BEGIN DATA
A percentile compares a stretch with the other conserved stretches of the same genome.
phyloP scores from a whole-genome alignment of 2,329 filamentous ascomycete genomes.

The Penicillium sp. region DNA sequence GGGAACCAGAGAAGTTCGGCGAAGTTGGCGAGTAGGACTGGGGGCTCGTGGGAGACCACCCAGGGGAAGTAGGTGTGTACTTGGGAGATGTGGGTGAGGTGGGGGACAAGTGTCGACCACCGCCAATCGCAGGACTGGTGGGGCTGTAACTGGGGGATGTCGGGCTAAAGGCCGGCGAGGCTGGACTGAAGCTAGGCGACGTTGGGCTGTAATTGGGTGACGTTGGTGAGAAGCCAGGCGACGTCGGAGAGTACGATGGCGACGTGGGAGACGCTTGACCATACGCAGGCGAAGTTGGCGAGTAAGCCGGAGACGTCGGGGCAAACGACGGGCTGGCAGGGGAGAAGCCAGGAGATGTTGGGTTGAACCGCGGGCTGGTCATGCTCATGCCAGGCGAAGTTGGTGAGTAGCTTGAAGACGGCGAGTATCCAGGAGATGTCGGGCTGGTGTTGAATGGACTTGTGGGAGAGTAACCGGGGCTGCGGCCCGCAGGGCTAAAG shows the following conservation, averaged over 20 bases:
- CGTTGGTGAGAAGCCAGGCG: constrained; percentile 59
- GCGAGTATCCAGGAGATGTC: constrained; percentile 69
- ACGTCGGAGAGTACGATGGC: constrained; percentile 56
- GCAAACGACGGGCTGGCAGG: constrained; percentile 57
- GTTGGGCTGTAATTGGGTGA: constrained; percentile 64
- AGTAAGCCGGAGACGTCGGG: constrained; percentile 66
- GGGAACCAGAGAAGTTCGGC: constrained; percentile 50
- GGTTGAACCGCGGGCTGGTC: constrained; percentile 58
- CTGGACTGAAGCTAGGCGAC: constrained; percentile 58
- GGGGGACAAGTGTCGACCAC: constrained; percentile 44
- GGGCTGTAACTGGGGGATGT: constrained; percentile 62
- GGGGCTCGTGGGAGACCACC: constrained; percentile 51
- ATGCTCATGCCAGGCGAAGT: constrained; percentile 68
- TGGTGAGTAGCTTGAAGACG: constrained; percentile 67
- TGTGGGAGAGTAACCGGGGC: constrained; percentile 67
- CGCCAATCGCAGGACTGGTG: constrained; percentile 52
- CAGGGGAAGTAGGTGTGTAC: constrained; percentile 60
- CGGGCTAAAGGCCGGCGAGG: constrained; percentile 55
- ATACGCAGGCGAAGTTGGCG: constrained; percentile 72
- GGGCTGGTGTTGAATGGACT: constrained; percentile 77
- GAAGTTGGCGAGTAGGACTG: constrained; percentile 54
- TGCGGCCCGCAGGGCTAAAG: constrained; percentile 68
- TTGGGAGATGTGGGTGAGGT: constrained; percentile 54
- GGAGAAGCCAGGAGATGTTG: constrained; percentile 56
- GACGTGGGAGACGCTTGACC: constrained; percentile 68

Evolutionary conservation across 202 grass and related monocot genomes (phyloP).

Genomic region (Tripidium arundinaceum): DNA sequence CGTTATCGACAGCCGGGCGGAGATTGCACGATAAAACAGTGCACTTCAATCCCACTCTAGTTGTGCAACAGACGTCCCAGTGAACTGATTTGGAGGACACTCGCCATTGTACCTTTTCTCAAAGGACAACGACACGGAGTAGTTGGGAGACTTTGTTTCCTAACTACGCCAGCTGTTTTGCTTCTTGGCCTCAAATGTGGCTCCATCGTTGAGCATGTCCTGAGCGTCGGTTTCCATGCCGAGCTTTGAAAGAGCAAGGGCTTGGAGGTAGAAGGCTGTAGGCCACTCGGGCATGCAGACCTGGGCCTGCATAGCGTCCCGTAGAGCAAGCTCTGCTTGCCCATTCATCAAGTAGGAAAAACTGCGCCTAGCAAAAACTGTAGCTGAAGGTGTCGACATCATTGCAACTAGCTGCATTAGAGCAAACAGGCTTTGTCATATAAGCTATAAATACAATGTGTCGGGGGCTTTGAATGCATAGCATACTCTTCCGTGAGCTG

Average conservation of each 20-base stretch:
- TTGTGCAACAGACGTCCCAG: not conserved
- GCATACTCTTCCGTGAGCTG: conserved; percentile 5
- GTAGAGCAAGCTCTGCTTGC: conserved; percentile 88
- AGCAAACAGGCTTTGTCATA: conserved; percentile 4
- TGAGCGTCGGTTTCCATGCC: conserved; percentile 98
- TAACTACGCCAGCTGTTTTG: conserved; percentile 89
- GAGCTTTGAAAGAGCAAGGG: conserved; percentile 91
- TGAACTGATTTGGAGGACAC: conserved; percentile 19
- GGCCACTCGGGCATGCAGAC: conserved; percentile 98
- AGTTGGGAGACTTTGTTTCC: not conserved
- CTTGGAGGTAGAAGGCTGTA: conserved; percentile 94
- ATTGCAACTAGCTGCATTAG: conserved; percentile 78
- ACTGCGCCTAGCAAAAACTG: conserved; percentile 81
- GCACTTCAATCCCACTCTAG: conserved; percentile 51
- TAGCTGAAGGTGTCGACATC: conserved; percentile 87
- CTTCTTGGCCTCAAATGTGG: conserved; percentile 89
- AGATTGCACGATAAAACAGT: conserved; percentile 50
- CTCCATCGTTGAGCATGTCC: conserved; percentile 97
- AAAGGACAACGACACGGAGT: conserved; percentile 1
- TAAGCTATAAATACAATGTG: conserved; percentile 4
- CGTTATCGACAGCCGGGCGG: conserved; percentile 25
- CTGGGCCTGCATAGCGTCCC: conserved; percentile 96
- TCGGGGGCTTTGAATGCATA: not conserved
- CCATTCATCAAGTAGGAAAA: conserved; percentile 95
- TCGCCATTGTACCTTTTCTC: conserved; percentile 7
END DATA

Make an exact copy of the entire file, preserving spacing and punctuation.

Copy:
A percentile compares a stretch with the other conserved stretches of the same genome.
phyloP scores from a whole-genome alignment of 2,329 filamentous ascomycete genomes.

The Penicillium sp. region DNA sequence GGGAACCAGAGAAGTTCGGCGAAGTTGGCGAGTAGGACTGGGGGCTCGTGGGAGACCACCCAGGGGAAGTAGGTGTGTACTTGGGAGATGTGGGTGAGGTGGGGGACAAGTGTCGACCACCGCCAATCGCAGGACTGGTGGGGCTGTAACTGGGGGATGTCGGGCTAAAGGCCGGCGAGGCTGGACTGAAGCTAGGCGACGTTGGGCTGTAATTGGGTGACGTTGGTGAGAAGCCAGGCGACGTCGGAGAGTACGATGGCGACGTGGGAGACGCTTGACCATACGCAGGCGAAGTTGGCGAGTAAGCCGGAGACGTCGGGGCAAACGACGGGCTGGCAGGGGAGAAGCCAGGAGATGTTGGGTTGAACCGCGGGCTGGTCATGCTCATGCCAGGCGAAGTTGGTGAGTAGCTTGAAGACGGCGAGTATCCAGGAGATGTCGGGCTGGTGTTGAATGGACTTGTGGGAGAGTAACCGGGGCTGCGGCCCGCAGGGCTAAAG shows the following conservation, averaged over 20 bases:
- CGTTGGTGAGAAGCCAGGCG: constrained; percentile 59
- GCGAGTATCCAGGAGATGTC: constrained; percentile 69
- ACGTCGGAGAGTACGATGGC: constrained; percentile 56
- GCAAACGACGGGCTGGCAGG: constrained; percentile 57
- GTTGGGCTGTAATTGGGTGA: constrained; percentile 64
- AGTAAGCCGGAGACGTCGGG: constrained; percentile 66
- GGGAACCAGAGAAGTTCGGC: constrained; percentile 50
- GGTTGAACCGCGGGCTGGTC: constrained; percentile 58
- CTGGACTGAAGCTAGGCGAC: constrained; percentile 58
- GGGGGACAAGTGTCGACCAC: constrained; percentile 44
- GGGCTGTAACTGGGGGATGT: constrained; percentile 62
- GGGGCTCGTGGGAGACCACC: constrained; percentile 51
- ATGCTCATGCCAGGCGAAGT: constrained; percentile 68
- TGGTGAGTAGCTTGAAGACG: constrained; percentile 67
- TGTGGGAGAGTAACCGGGGC: constrained; percentile 67
- CGCCAATCGCAGGACTGGTG: constrained; percentile 52
- CAGGGGAAGTAGGTGTGTAC: constrained; percentile 60
- CGGGCTAAAGGCCGGCGAGG: constrained; percentile 55
- ATACGCAGGCGAAGTTGGCG: constrained; percentile 72
- GGGCTGGTGTTGAATGGACT: constrained; percentile 77
- GAAGTTGGCGAGTAGGACTG: constrained; percentile 54
- TGCGGCCCGCAGGGCTAAAG: constrained; percentile 68
- TTGGGAGATGTGGGTGAGGT: constrained; percentile 54
- GGAGAAGCCAGGAGATGTTG: constrained; percentile 56
- GACGTGGGAGACGCTTGACC: constrained; percentile 68

Evolutionary conservation across 202 grass and related monocot genomes (phyloP).

Genomic region (Tripidium arundinaceum): DNA sequence CGTTATCGACAGCCGGGCGGAGATTGCACGATAAAACAGTGCACTTCAATCCCACTCTAGTTGTGCAACAGACGTCCCAGTGAACTGATTTGGAGGACACTCGCCATTGTACCTTTTCTCAAAGGACAACGACACGGAGTAGTTGGGAGACTTTGTTTCCTAACTACGCCAGCTGTTTTGCTTCTTGGCCTCAAATGTGGCTCCATCGTTGAGCATGTCCTGAGCGTCGGTTTCCATGCCGAGCTTTGAAAGAGCAAGGGCTTGGAGGTAGAAGGCTGTAGGCCACTCGGGCATGCAGACCTGGGCCTGCATAGCGTCCCGTAGAGCAAGCTCTGCTTGCCCATTCATCAAGTAGGAAAAACTGCGCCTAGCAAAAACTGTAGCTGAAGGTGTCGACATCATTGCAACTAGCTGCATTAGAGCAAACAGGCTTTGTCATATAAGCTATAAATACAATGTGTCGGGGGCTTTGAATGCATAGCATACTCTTCCGTGAGCTG

Average conservation of each 20-base stretch:
- TTGTGCAACAGACGTCCCAG: not conserved
- GCATACTCTTCCGTGAGCTG: conserved; percentile 5
- GTAGAGCAAGCTCTGCTTGC: conserved; percentile 88
- AGCAAACAGGCTTTGTCATA: conserved; percentile 4
- TGAGCGTCGGTTTCCATGCC: conserved; percentile 98
- TAACTACGCCAGCTGTTTTG: conserved; percentile 89
- GAGCTTTGAAAGAGCAAGGG: conserved; percentile 91
- TGAACTGATTTGGAGGACAC: conserved; percentile 19
- GGCCACTCGGGCATGCAGAC: conserved; percentile 98
- AGTTGGGAGACTTTGTTTCC: not conserved
- CTTGGAGGTAGAAGGCTGTA: conserved; percentile 94
- ATTGCAACTAGCTGCATTAG: conserved; percentile 78
- ACTGCGCCTAGCAAAAACTG: conserved; percentile 81
- GCACTTCAATCCCACTCTAG: conserved; percentile 51
- TAGCTGAAGGTGTCGACATC: conserved; percentile 87
- CTTCTTGGCCTCAAATGTGG: conserved; percentile 89
- AGATTGCACGATAAAACAGT: conserved; percentile 50
- CTCCATCGTTGAGCATGTCC: conserved; percentile 97
- AAAGGACAACGACACGGAGT: conserved; percentile 1
- TAAGCTATAAATACAATGTG: conserved; percentile 4
- CGTTATCGACAGCCGGGCGG: conserved; percentile 25
- CTGGGCCTGCATAGCGTCCC: conserved; percentile 96
- TCGGGGGCTTTGAATGCATA: not conserved
- CCATTCATCAAGTAGGAAAA: conserved; percentile 95
- TCGCCATTGTACCTTTTCTC: conserved; percentile 7